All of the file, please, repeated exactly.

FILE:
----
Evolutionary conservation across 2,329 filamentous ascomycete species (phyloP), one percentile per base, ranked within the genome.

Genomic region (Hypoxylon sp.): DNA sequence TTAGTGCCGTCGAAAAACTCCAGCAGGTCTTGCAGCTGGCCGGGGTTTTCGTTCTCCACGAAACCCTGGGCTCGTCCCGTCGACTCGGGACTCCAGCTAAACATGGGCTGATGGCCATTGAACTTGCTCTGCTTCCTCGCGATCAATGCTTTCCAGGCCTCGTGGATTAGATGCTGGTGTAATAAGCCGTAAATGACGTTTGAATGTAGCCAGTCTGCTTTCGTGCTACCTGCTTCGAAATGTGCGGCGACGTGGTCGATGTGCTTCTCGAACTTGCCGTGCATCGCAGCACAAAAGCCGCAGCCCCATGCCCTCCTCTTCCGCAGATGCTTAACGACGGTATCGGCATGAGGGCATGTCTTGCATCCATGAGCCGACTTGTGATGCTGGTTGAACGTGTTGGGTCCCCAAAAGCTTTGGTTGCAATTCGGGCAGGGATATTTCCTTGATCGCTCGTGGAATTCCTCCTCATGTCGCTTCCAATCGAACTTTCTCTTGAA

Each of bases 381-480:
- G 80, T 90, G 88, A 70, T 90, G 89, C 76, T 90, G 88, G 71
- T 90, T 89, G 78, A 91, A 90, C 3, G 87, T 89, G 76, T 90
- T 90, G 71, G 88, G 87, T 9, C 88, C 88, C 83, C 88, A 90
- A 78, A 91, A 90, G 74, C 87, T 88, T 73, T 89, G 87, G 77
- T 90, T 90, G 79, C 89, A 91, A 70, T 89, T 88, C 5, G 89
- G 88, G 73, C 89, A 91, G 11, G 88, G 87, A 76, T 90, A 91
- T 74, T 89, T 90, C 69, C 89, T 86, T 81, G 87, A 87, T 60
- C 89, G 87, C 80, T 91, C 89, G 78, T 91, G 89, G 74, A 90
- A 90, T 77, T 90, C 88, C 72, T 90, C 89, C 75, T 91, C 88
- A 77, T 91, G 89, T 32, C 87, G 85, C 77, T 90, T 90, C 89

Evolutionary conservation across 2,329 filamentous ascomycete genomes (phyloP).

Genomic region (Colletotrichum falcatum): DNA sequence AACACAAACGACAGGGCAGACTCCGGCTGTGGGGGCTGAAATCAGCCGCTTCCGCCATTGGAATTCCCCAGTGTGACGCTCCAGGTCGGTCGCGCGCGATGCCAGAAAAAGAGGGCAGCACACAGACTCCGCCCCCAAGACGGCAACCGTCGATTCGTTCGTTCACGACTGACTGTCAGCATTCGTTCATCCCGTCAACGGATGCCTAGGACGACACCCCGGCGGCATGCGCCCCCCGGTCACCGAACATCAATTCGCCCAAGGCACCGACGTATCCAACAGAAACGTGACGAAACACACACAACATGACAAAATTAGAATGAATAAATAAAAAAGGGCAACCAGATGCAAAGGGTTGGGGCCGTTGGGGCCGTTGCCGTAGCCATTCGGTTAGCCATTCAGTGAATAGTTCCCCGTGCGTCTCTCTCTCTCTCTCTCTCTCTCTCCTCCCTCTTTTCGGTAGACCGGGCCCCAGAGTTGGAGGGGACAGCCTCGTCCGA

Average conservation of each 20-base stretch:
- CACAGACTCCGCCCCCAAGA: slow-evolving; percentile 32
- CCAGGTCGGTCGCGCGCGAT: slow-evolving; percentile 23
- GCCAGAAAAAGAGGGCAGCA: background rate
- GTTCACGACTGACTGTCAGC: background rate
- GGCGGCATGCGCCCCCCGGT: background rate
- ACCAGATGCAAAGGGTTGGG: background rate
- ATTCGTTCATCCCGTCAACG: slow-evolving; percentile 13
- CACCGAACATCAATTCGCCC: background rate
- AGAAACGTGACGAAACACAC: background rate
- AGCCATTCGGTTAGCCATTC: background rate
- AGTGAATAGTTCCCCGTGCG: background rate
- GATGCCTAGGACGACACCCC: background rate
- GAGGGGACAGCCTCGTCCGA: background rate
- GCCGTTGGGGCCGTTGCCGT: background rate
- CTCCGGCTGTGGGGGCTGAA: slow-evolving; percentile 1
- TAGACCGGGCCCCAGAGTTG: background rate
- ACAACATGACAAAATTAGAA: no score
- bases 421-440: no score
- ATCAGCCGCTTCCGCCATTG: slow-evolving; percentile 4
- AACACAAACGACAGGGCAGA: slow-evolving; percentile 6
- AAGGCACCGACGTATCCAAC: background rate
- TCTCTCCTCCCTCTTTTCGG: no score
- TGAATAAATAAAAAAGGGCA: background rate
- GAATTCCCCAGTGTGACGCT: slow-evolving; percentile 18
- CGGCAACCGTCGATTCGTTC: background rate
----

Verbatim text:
Evolutionary conservation across 2,329 filamentous ascomycete species (phyloP), one percentile per base, ranked within the genome.

Genomic region (Hypoxylon sp.): DNA sequence TTAGTGCCGTCGAAAAACTCCAGCAGGTCTTGCAGCTGGCCGGGGTTTTCGTTCTCCACGAAACCCTGGGCTCGTCCCGTCGACTCGGGACTCCAGCTAAACATGGGCTGATGGCCATTGAACTTGCTCTGCTTCCTCGCGATCAATGCTTTCCAGGCCTCGTGGATTAGATGCTGGTGTAATAAGCCGTAAATGACGTTTGAATGTAGCCAGTCTGCTTTCGTGCTACCTGCTTCGAAATGTGCGGCGACGTGGTCGATGTGCTTCTCGAACTTGCCGTGCATCGCAGCACAAAAGCCGCAGCCCCATGCCCTCCTCTTCCGCAGATGCTTAACGACGGTATCGGCATGAGGGCATGTCTTGCATCCATGAGCCGACTTGTGATGCTGGTTGAACGTGTTGGGTCCCCAAAAGCTTTGGTTGCAATTCGGGCAGGGATATTTCCTTGATCGCTCGTGGAATTCCTCCTCATGTCGCTTCCAATCGAACTTTCTCTTGAA

Each of bases 381-480:
- G 80, T 90, G 88, A 70, T 90, G 89, C 76, T 90, G 88, G 71
- T 90, T 89, G 78, A 91, A 90, C 3, G 87, T 89, G 76, T 90
- T 90, G 71, G 88, G 87, T 9, C 88, C 88, C 83, C 88, A 90
- A 78, A 91, A 90, G 74, C 87, T 88, T 73, T 89, G 87, G 77
- T 90, T 90, G 79, C 89, A 91, A 70, T 89, T 88, C 5, G 89
- G 88, G 73, C 89, A 91, G 11, G 88, G 87, A 76, T 90, A 91
- T 74, T 89, T 90, C 69, C 89, T 86, T 81, G 87, A 87, T 60
- C 89, G 87, C 80, T 91, C 89, G 78, T 91, G 89, G 74, A 90
- A 90, T 77, T 90, C 88, C 72, T 90, C 89, C 75, T 91, C 88
- A 77, T 91, G 89, T 32, C 87, G 85, C 77, T 90, T 90, C 89

Evolutionary conservation across 2,329 filamentous ascomycete genomes (phyloP).

Genomic region (Colletotrichum falcatum): DNA sequence AACACAAACGACAGGGCAGACTCCGGCTGTGGGGGCTGAAATCAGCCGCTTCCGCCATTGGAATTCCCCAGTGTGACGCTCCAGGTCGGTCGCGCGCGATGCCAGAAAAAGAGGGCAGCACACAGACTCCGCCCCCAAGACGGCAACCGTCGATTCGTTCGTTCACGACTGACTGTCAGCATTCGTTCATCCCGTCAACGGATGCCTAGGACGACACCCCGGCGGCATGCGCCCCCCGGTCACCGAACATCAATTCGCCCAAGGCACCGACGTATCCAACAGAAACGTGACGAAACACACACAACATGACAAAATTAGAATGAATAAATAAAAAAGGGCAACCAGATGCAAAGGGTTGGGGCCGTTGGGGCCGTTGCCGTAGCCATTCGGTTAGCCATTCAGTGAATAGTTCCCCGTGCGTCTCTCTCTCTCTCTCTCTCTCTCTCCTCCCTCTTTTCGGTAGACCGGGCCCCAGAGTTGGAGGGGACAGCCTCGTCCGA

Average conservation of each 20-base stretch:
- CACAGACTCCGCCCCCAAGA: slow-evolving; percentile 32
- CCAGGTCGGTCGCGCGCGAT: slow-evolving; percentile 23
- GCCAGAAAAAGAGGGCAGCA: background rate
- GTTCACGACTGACTGTCAGC: background rate
- GGCGGCATGCGCCCCCCGGT: background rate
- ACCAGATGCAAAGGGTTGGG: background rate
- ATTCGTTCATCCCGTCAACG: slow-evolving; percentile 13
- CACCGAACATCAATTCGCCC: background rate
- AGAAACGTGACGAAACACAC: background rate
- AGCCATTCGGTTAGCCATTC: background rate
- AGTGAATAGTTCCCCGTGCG: background rate
- GATGCCTAGGACGACACCCC: background rate
- GAGGGGACAGCCTCGTCCGA: background rate
- GCCGTTGGGGCCGTTGCCGT: background rate
- CTCCGGCTGTGGGGGCTGAA: slow-evolving; percentile 1
- TAGACCGGGCCCCAGAGTTG: background rate
- ACAACATGACAAAATTAGAA: no score
- bases 421-440: no score
- ATCAGCCGCTTCCGCCATTG: slow-evolving; percentile 4
- AACACAAACGACAGGGCAGA: slow-evolving; percentile 6
- AAGGCACCGACGTATCCAAC: background rate
- TCTCTCCTCCCTCTTTTCGG: no score
- TGAATAAATAAAAAAGGGCA: background rate
- GAATTCCCCAGTGTGACGCT: slow-evolving; percentile 18
- CGGCAACCGTCGATTCGTTC: background rate